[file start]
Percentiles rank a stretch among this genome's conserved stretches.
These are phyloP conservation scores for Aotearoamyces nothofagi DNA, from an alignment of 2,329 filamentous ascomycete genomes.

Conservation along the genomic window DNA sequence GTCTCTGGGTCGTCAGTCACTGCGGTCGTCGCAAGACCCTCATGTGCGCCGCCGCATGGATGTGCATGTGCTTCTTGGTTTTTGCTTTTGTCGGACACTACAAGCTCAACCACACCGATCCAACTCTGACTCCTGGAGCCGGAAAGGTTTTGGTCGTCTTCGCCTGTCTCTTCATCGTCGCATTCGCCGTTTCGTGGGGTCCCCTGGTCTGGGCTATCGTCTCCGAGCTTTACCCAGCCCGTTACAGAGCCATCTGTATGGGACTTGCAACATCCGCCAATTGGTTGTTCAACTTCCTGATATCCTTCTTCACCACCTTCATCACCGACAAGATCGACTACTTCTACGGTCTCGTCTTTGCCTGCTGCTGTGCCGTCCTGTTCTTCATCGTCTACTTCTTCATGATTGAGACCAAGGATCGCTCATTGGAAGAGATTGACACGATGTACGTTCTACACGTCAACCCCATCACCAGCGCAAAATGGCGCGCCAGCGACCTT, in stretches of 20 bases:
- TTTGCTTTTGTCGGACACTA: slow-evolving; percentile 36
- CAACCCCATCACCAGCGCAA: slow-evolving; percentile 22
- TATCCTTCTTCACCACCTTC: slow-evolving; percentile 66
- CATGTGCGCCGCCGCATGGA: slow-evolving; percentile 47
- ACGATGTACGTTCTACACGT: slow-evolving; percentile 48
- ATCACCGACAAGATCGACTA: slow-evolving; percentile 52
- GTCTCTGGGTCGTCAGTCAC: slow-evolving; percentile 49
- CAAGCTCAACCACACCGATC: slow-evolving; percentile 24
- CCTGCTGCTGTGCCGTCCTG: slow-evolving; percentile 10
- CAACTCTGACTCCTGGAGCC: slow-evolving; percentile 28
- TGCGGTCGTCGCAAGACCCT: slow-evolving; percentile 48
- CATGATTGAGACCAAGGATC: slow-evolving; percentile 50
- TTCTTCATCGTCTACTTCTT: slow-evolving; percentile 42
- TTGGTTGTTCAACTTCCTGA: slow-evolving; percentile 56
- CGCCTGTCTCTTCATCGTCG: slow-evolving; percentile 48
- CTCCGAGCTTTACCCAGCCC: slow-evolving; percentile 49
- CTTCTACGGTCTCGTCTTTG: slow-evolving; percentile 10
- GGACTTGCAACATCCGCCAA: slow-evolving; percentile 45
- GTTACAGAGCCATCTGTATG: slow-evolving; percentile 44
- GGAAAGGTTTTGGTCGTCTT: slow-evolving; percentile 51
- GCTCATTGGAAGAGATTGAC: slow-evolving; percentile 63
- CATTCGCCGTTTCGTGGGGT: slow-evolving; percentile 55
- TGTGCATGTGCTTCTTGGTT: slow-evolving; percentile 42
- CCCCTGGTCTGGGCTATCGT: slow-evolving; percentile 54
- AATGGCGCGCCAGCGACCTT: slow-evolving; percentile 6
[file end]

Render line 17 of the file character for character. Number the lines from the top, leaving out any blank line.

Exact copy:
- TTGGTTGTTCAACTTCCTGA: slow-evolving; percentile 56